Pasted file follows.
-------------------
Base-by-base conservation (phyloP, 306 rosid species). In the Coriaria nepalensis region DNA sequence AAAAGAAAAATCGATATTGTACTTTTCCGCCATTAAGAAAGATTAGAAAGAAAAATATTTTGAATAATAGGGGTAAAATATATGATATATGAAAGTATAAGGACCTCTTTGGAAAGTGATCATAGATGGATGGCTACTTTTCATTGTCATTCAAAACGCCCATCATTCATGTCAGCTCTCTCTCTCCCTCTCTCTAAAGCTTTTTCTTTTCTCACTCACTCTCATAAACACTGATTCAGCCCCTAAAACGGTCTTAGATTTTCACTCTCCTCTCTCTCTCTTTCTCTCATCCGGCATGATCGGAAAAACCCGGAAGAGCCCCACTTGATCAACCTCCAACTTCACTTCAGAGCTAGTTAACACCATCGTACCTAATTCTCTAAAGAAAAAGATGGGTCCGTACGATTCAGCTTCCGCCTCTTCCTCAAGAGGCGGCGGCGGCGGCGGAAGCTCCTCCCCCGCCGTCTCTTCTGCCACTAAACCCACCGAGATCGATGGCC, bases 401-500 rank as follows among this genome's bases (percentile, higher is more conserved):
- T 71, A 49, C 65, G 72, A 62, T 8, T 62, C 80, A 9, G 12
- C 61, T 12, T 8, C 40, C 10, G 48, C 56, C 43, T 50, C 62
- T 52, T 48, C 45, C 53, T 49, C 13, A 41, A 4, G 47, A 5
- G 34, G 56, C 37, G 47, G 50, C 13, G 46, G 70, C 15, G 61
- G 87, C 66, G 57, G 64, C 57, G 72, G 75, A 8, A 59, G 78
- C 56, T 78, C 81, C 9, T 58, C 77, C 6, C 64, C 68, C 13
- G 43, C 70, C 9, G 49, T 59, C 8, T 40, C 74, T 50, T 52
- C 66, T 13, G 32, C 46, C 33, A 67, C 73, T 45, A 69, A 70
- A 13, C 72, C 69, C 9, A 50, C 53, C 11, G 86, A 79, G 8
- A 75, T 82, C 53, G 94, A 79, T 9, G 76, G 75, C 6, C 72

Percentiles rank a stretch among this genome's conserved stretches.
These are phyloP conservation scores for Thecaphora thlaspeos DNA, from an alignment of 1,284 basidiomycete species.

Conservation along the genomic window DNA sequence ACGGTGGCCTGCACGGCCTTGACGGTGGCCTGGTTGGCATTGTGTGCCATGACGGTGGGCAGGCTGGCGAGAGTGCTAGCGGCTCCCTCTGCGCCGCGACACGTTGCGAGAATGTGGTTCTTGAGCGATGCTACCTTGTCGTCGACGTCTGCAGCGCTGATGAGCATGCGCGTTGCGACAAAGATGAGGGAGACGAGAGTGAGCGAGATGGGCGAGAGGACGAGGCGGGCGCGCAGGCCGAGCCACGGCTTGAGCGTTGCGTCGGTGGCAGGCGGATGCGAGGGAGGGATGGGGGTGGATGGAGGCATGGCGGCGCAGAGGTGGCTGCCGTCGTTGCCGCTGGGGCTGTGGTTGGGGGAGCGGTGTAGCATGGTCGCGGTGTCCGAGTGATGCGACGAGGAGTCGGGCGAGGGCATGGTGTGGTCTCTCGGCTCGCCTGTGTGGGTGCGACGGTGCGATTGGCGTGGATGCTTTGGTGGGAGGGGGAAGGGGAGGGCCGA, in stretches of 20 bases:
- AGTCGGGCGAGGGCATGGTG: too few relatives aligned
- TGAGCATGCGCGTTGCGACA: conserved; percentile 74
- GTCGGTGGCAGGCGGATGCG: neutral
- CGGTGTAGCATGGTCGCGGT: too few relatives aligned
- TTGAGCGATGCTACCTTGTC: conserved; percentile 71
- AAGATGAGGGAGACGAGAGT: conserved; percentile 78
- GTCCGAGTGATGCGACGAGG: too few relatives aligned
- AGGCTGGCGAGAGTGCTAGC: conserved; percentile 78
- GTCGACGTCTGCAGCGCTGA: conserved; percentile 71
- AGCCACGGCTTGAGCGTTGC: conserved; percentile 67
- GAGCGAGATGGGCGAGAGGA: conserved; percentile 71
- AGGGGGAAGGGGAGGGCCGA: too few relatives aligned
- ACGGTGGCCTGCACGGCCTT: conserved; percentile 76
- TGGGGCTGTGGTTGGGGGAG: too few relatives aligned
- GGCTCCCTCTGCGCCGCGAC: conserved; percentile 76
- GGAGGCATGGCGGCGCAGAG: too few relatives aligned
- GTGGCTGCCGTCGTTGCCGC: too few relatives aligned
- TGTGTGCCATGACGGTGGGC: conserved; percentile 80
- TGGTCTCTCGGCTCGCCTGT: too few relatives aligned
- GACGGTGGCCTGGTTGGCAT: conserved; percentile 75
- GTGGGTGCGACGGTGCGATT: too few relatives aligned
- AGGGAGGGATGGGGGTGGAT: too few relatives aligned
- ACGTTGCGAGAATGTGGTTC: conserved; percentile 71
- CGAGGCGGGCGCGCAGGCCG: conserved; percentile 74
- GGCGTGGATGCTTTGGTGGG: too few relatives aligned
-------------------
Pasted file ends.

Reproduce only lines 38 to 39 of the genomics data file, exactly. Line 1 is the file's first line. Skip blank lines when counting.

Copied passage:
- CGAGGCGGGCGCGCAGGCCG: conserved; percentile 74
- GGCGTGGATGCTTTGGTGGG: too few relatives aligned